France will be discreet in its efforts to secure the release of French-Colombian Ingrid Betancourt and 45 other hostages held by Colombian rebels, Paris's ambassador to Bogota Jean-Michel Marlaud told reporters Monday.
|A man reads a newspaper showing a recently released picture of former presidential candidate Ingrid Betancourt 01 December 2007, in Bogota (Photo: AFP)|
The envoy commented on French President Nicolas Sarkozy's vow on Friday to redouble its efforts to obtain Betancourt's freedom, after recently-seized videos of her and 15 other hostages were shown by Colombian authorities to prove they were alive.
"Within the French diplomatic tradition, we're more traditionally inclined to discretion," Marlaud told reporters adding: "We won't be talking much."
The ambassador did not say if France would be replacing Venezuelan President Hugo Chavez in mediating efforts for a prisoner swap deal between Bogota and the Revolutionary Armed Forces of Colombia (FARC), who wants 500 jailed rebels freed.
France has been deeply interested in Colombia's hostage crisis since Betancourt was kidnapped while campaigning for the Colombian presidency in 2002.
In the seized videos, Betancourt, 45, looked thin, depressed and apparently had one hand tied down. The other hostages, including three US nationals captured in 2003, appeared healthier. Colombia said the five videos could have been taped in October.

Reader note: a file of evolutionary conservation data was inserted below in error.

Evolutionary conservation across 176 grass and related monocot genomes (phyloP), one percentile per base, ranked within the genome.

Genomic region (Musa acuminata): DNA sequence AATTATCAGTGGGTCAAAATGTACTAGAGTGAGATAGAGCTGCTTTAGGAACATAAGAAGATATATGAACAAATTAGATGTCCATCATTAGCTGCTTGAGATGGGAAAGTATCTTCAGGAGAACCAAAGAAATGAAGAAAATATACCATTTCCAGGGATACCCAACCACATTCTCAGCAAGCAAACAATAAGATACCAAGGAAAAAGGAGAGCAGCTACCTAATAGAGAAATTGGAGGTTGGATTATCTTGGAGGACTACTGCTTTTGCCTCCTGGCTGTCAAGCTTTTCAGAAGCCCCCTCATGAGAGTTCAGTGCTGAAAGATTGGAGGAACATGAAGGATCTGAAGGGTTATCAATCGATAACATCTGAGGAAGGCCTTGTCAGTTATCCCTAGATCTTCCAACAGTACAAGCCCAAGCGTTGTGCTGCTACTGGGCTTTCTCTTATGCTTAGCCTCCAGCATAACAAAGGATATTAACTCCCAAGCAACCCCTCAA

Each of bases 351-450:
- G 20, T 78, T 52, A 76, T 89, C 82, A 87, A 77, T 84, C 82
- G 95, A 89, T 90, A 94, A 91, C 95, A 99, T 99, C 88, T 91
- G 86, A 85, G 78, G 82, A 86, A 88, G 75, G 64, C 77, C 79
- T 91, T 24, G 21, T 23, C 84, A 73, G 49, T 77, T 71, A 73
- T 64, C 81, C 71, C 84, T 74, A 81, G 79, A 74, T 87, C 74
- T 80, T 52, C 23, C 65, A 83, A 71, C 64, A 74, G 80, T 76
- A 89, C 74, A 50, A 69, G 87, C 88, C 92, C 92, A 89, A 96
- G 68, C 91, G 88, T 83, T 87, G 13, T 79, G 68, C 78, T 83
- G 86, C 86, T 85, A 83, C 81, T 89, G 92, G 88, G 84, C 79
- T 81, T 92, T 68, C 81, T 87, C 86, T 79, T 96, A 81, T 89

Ambassador Marlaud said he had sent a message to Betancourt telling her "not to lose hope."
In a further sign that France may now be mediating in the hostage crisis, President Uribe on Saturday told Sarkozy by telephone he was willing to explore with France new avenues to secure the hostages' release.
Sarkozy, who has taken a keen interest in the case of Betancourt, also said on Saturday that France would "redouble efforts to obtain her freedom."
"I have always said we will never forget Ingrid Betancourt. We know she is alive. Now we have to fight with all our might to free her from her ordeal," he said.
Also on Monday, US President George W. Bush telephoned Uribe to "convey support" for his efforts to gain the release of all FARC hostages, US national security spokesman Gordon Johndroe said in Washington.
"The president also thanked President Uribe for including the three Americans in his efforts," Johndroe added..
The Americans, US Defense Department contractors, were abducted in February 2003 after rebels shot down their plane during an anti-drug surveillance mission.